The Orange County Sheriff’s Department is challenging California’s new sanctuary law by providing public information on when undocumented inmates are released from custody.
As of Monday an existing “Who’s in Jail” online database includes the date and time of inmates’ release — a move agency officials say will enhance communication with its law enforcement partners.
The release date information applies to all inmates, not just those who are suspected of being in the country illegally. But the goal is to assist agents with the U.S. Immigration and Customs Enforcement.
And on Tuesday night, the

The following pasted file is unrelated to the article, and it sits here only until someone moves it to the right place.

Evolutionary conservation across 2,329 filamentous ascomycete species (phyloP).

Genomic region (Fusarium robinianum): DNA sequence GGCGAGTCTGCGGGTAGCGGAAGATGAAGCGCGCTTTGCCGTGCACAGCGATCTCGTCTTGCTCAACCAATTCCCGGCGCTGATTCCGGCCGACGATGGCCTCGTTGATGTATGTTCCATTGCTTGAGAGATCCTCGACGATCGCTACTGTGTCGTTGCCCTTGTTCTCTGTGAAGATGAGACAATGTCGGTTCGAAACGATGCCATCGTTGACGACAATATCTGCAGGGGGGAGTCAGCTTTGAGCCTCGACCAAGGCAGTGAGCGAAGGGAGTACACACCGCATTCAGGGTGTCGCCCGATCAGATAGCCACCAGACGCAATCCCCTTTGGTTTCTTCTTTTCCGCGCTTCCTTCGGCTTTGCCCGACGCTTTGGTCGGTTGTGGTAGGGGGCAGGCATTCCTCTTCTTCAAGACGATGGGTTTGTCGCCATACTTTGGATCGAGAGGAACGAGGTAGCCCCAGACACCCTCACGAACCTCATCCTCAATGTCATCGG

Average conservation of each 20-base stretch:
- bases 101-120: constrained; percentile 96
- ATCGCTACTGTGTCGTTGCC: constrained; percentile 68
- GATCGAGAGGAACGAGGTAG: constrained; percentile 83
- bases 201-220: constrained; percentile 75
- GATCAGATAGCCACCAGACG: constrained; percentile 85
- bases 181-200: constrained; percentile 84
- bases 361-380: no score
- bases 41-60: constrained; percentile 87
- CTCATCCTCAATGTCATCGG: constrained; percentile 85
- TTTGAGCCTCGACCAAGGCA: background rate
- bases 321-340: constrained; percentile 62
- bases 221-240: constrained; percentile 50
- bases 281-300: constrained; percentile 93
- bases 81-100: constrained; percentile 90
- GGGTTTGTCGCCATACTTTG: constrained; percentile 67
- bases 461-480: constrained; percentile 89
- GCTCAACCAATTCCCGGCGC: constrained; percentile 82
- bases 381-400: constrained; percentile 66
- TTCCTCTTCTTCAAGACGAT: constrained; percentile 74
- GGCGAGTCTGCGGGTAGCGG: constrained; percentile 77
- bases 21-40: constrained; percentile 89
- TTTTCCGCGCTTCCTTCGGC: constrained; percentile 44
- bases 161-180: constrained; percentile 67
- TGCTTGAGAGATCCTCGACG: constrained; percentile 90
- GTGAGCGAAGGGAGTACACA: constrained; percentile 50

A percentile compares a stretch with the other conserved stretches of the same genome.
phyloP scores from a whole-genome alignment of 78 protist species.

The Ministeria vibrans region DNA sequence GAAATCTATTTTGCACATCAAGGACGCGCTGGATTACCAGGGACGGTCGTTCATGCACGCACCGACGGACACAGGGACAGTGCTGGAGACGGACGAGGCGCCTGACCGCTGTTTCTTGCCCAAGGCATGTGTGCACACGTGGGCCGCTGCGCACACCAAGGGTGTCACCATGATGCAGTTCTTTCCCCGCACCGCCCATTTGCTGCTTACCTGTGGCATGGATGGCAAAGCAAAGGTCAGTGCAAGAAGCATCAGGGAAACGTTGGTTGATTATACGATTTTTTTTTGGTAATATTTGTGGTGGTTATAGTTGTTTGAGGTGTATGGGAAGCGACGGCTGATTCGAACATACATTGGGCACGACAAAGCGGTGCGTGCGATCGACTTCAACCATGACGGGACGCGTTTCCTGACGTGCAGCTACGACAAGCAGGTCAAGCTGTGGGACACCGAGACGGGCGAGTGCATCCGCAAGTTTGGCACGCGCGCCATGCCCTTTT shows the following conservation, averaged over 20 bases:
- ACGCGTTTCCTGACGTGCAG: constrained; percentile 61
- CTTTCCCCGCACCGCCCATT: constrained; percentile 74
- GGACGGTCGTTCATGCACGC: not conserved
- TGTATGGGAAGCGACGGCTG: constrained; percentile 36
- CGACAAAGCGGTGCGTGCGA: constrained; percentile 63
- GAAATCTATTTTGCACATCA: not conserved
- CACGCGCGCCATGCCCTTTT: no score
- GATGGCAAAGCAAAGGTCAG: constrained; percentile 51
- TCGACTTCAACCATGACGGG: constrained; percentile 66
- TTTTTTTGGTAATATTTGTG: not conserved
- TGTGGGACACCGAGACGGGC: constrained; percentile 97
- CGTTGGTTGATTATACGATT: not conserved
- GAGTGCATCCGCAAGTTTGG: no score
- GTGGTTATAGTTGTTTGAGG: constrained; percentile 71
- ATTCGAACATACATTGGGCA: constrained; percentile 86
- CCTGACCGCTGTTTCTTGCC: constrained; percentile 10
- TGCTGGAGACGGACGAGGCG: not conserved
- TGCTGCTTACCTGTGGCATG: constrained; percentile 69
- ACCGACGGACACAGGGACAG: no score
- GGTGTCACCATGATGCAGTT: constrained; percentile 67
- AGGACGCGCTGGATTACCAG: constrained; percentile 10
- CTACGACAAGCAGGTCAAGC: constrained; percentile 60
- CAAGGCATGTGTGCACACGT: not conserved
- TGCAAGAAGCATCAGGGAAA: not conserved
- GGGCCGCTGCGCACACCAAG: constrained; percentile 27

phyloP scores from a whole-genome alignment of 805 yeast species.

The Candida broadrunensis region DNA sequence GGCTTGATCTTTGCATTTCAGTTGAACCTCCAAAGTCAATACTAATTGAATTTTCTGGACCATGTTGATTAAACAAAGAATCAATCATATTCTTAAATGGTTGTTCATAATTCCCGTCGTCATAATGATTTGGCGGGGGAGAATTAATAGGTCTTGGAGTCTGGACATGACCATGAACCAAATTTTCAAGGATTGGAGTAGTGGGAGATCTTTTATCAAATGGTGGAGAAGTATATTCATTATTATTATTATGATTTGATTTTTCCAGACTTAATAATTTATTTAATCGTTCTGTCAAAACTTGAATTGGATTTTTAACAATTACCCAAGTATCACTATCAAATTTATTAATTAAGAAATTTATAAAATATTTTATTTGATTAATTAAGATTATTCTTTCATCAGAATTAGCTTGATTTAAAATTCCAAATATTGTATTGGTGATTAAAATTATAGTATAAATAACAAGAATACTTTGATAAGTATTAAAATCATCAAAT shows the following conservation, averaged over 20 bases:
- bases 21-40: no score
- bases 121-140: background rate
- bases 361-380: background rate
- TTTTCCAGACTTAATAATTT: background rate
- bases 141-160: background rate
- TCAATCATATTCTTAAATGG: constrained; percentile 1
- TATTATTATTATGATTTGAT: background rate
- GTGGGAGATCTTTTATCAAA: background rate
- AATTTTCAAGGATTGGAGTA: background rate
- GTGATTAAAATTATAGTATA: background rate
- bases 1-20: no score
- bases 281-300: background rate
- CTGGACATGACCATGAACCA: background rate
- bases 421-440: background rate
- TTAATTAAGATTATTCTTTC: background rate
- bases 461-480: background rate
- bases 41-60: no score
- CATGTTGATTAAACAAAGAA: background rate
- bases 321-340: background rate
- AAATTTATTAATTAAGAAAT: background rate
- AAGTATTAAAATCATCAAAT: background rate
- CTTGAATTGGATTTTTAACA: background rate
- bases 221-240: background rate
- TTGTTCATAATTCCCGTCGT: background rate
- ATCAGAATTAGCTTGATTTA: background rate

Sheriff Sandra Hutchens opposes the state’s new sanctuary law that limits cooperation with federal immigration officials and has directed her staff to respond to ICE requests whenever legally possible.
“SB 54 makes local law enforcement’s job more difficult and requires bureaucratic processes that could allow dangerous individuals to fall through the cracks of our justice system,” she said in a statement. “My department, however, remains committed to cooperating fully with federal authorities in all areas where I have discretion to remove serious criminals from our community.”
Opposition to the law has been growing in historically conservative Orange County. Last week the tiny city of Los Alamitos opted out, and on Tuesday the Orange County Board of Supervisors will consider a lawsuit challenging the sanctuary cities law.
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